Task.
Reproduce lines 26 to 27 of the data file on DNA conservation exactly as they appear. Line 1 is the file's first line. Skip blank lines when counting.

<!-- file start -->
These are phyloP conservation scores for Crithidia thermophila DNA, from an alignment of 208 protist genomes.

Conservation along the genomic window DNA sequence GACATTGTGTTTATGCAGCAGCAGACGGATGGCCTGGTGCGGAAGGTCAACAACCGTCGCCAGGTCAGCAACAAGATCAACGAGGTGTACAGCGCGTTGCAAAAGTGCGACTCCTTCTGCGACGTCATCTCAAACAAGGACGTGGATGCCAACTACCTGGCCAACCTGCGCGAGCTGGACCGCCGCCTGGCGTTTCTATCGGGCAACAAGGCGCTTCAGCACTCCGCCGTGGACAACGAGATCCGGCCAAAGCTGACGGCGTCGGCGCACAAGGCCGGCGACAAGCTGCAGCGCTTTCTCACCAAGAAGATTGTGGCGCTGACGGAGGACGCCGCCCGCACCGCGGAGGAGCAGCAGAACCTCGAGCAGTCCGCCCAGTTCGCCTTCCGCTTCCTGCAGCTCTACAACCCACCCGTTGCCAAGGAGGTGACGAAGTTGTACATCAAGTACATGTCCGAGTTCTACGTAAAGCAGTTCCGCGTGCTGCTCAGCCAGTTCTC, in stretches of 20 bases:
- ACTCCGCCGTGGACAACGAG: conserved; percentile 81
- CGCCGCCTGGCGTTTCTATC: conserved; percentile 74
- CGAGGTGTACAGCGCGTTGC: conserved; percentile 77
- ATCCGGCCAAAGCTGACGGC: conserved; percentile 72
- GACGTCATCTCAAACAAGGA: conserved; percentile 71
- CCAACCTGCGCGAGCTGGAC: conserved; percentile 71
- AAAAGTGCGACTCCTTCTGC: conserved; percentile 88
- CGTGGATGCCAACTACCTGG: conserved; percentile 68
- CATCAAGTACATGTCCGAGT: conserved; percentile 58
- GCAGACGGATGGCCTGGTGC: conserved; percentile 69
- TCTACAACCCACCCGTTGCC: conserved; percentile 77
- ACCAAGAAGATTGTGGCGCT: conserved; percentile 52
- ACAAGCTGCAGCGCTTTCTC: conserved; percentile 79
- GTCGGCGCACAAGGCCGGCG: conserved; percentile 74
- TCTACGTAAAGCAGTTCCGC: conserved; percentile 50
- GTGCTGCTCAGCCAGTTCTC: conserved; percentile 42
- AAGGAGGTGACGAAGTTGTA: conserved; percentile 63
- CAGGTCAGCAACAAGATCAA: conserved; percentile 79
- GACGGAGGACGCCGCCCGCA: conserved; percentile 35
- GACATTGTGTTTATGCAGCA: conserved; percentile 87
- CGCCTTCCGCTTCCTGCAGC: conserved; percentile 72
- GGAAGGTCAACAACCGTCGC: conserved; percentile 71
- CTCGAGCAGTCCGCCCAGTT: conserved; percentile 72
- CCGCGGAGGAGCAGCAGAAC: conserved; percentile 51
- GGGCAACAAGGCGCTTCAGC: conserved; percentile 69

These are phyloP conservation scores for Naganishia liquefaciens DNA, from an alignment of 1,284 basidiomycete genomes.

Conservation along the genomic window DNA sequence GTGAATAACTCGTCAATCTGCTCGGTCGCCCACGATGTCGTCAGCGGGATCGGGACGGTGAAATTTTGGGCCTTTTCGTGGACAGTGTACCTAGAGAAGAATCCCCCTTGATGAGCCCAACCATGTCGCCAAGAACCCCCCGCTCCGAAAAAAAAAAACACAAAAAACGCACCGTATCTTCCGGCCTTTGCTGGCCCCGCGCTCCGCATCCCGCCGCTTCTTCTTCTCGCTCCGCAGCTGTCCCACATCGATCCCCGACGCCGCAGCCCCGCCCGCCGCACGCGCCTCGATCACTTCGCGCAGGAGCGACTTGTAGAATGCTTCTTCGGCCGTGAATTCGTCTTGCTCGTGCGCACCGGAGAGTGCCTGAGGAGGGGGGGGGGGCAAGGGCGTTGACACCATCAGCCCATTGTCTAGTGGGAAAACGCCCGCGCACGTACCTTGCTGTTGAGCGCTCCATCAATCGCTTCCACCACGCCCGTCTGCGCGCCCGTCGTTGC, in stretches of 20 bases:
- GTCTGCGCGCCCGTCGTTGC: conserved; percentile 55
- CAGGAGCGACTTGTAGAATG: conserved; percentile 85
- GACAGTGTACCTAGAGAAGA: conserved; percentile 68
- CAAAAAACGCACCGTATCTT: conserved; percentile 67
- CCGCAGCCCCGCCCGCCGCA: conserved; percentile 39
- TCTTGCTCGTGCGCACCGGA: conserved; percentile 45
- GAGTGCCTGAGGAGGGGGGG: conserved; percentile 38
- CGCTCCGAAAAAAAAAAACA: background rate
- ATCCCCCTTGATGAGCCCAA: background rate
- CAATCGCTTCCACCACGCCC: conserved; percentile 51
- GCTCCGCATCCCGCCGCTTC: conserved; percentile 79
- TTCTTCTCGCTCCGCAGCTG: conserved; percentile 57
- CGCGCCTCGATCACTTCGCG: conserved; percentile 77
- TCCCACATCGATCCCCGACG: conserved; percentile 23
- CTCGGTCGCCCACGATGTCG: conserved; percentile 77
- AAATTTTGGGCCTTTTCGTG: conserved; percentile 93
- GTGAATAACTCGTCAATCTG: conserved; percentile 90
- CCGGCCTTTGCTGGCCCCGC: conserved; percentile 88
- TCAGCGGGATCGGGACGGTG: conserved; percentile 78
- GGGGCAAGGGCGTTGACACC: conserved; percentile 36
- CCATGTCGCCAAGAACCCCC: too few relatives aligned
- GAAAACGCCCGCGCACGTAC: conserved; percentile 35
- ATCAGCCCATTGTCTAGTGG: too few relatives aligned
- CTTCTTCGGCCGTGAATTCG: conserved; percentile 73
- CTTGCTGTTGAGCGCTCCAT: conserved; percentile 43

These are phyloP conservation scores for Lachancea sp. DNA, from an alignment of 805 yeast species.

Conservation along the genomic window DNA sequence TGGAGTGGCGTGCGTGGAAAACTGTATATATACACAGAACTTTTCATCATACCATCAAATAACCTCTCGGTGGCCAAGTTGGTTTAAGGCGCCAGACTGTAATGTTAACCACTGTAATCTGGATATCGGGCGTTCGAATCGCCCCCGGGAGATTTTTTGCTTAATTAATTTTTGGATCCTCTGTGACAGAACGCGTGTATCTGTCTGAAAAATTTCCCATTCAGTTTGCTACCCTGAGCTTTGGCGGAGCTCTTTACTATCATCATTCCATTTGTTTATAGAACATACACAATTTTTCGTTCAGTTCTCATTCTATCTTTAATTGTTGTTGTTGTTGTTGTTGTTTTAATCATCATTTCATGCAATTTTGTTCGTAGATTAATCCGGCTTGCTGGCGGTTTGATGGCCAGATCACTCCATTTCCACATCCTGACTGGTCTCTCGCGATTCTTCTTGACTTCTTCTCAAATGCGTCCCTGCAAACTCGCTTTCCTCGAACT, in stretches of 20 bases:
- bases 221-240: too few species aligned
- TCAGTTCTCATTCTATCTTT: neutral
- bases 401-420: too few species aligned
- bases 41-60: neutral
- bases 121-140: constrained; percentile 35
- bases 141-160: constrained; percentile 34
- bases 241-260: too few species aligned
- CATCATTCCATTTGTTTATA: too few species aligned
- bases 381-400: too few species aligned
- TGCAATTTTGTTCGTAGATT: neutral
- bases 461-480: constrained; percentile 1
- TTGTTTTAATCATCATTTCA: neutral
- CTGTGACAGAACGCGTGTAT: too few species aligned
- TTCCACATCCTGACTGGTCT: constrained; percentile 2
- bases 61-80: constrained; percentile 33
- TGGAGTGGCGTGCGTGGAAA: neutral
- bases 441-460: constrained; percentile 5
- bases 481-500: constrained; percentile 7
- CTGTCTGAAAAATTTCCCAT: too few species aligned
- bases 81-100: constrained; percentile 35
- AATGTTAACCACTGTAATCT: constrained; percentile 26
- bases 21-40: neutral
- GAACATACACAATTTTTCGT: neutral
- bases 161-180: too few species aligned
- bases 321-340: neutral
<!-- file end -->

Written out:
- CCGCGGAGGAGCAGCAGAAC: conserved; percentile 51
- GGGCAACAAGGCGCTTCAGC: conserved; percentile 69